"And the Subdivision Became Flesh and Dwelt Among Us", Part II

Ave Maria clearly represents the logical end-point for a certain style of Catholicism. Because it is such a grandiose and over-the-top project, I think it makes visible a couple of elements of what some commentators have called “neo-conservative Catholicism” (though I am not sure I like that term) that is not always easy to see in the more run-of-the-mill manifestations. The first thing, which I think is symbolized with the Oratory, is the ambiguous relationship it has to “traditional Catholicism.” Everywhere you look at Ave Maria, you see things that are clearly designed to be homages to traditional Catholicism (the church at the center of the town, the Gothic plan of the Oratory, etc.). But the actual implementation is thoroughly new and modern.

The church may be at the center of town, but people are clearly expected to live in “the suburbs”—the subdivisions—and “commute” to work. The Oratory is Gothic in plan but modernist in execution. Compared to my parish in San Francisco, it is almost Protestant in its lack of ornamentation—no niches for statues and private devotions, a pure white backdrop behind the altar with no images. The most intricate design elements, other than the massive crucifix, are the woodcarvings on the confessionals that cover all of the sidewall space of the knave. That’s an interesting theological statement, I think, and one that I am not sure you could find in older Catholic churches. None of this means that it per se bad, but it does undercut the idea that the neo-conservative Catholic movement is simply about returning to pre-Vatican II practices in toto. Ave Marie represents something new, or at least a new synthesis of older elements.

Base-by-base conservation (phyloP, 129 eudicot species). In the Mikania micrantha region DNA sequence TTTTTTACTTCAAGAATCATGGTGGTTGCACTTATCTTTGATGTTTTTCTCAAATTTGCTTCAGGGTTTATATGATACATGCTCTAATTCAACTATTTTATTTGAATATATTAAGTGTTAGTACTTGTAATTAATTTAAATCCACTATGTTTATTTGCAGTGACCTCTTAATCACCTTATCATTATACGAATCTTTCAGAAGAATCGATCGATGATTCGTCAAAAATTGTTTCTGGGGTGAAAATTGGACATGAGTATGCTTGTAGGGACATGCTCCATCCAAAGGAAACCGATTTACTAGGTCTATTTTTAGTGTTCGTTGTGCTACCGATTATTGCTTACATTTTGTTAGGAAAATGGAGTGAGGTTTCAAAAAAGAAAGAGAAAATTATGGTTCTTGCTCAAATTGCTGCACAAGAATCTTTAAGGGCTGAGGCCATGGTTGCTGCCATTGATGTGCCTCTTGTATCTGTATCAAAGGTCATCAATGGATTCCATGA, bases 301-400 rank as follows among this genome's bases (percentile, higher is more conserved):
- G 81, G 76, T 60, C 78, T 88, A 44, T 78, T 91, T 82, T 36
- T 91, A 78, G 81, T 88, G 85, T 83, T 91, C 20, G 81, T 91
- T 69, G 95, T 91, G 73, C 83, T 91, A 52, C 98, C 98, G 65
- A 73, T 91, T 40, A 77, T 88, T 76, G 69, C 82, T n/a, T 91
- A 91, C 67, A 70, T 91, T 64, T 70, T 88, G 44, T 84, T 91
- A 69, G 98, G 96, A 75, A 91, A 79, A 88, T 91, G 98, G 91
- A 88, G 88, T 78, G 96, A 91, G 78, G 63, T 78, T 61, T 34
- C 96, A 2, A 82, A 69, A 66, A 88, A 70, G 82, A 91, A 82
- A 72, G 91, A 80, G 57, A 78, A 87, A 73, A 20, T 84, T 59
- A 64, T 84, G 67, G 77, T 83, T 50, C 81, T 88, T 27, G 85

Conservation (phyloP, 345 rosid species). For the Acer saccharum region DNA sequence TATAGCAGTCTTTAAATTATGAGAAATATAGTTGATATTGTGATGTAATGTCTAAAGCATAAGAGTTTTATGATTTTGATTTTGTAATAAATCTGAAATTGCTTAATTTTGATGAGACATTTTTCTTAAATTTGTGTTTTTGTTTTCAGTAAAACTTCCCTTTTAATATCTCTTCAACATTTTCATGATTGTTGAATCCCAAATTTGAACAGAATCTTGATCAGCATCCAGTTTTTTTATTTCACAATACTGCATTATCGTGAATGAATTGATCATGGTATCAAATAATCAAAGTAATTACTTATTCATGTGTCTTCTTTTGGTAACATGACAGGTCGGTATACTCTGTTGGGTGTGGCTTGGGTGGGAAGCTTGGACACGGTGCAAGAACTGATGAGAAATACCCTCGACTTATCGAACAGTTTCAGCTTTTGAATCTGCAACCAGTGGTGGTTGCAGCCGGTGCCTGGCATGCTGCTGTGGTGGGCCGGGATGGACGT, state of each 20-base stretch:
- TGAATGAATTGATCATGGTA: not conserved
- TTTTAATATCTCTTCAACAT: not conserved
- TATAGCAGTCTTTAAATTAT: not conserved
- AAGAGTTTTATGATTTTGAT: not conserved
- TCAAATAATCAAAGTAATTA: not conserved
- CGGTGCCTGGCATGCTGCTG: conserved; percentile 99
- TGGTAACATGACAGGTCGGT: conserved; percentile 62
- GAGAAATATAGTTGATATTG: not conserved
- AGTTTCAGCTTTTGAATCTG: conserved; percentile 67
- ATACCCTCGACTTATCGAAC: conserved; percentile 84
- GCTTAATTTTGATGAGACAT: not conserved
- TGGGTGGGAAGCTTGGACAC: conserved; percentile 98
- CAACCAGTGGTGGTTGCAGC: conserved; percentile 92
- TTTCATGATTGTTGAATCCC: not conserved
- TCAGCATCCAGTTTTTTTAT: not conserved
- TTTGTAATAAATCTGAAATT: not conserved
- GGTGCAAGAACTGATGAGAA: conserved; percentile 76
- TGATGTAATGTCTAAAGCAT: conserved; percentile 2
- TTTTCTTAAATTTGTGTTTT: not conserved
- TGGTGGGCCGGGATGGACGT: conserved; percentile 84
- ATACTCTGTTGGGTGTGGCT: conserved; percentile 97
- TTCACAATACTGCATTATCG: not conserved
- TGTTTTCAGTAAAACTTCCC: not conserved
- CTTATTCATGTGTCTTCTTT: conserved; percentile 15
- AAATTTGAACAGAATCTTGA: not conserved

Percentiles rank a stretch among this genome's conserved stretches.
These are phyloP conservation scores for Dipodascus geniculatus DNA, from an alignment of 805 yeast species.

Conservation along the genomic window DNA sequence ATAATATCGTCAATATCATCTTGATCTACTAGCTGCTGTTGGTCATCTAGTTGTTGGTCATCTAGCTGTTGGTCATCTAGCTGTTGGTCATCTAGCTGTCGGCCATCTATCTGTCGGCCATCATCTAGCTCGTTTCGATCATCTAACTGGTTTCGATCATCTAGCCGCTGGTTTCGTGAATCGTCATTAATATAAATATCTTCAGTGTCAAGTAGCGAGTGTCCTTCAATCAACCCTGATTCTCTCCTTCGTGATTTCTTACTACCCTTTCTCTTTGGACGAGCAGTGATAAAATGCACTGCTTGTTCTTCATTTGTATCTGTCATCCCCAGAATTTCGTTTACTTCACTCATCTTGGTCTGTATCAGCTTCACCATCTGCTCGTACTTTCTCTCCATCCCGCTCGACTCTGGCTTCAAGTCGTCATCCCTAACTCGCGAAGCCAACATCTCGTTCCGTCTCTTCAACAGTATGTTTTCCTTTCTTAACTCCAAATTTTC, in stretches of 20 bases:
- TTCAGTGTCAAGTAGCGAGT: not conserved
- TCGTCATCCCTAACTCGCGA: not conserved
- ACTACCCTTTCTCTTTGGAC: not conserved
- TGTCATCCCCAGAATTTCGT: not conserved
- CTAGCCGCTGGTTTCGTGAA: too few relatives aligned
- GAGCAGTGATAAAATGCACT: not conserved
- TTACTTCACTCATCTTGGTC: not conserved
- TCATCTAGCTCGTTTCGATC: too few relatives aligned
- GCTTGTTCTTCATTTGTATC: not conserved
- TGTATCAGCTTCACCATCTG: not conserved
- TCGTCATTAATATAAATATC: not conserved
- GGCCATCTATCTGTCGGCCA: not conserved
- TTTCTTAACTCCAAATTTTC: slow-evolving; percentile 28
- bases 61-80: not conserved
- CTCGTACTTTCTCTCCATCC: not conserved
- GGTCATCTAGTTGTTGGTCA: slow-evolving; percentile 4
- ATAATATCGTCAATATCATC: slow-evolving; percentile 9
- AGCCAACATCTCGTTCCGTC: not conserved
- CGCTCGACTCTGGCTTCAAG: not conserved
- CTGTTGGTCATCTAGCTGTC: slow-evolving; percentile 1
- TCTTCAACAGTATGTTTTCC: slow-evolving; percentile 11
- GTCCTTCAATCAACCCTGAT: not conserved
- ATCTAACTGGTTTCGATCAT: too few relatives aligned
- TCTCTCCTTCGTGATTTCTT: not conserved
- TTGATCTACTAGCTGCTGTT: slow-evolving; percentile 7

The second thing that can be said about Ave Maria is that it is an example of an idea, seen often in the Evangelical world, which my friend Justin and I have come to call the “Christian Surfing Principle.” Rather than engage the World, or confront the World, the Christian Surfing Principle focuses on creating a parallel version of the World that is basically just like the World, except free of the people that don’t agree with you or you don’t like (it’s called the Christian Surfing Principle because of an article many years ago in the Jacksonville newspaper about the “Christian Surfing culture” as if it were some radical new social phenomenon, when it really was just like regular surfing culture, except everyone was Christian).

Ave Maria is not designed to be some kind of pseudo-monastery—it is just like any of the thousands of similar developments all throughout Florida (complete with that iconic symbol of all things Florida, a Publix supermarket), except that everyone who lives there is a conservative Catholic. The appeal of Ave Maria is “you can live a life that is exactly like the one you are living now, except better because everyone around you will believe in the exact same things you do.” While that may seem like a hopelessly retro idea (I admit it seems that way to me), maybe it is the only way to create an authentic “Catholic culture.” After all, a key part of the old Catholic culture was that everyone around you was Catholic.

One last thing—the more I think about the nickname “The Gyrenes,” the more strange it seems. The “message” of Ave Maria is so consistent that it is jarring to all-of-the-sudden have a reference to something that is completely unrelated to Catholicism. You can’t help but conclude it is a reflection of a bit of a personality cult around Monaghan, which is always troubling.

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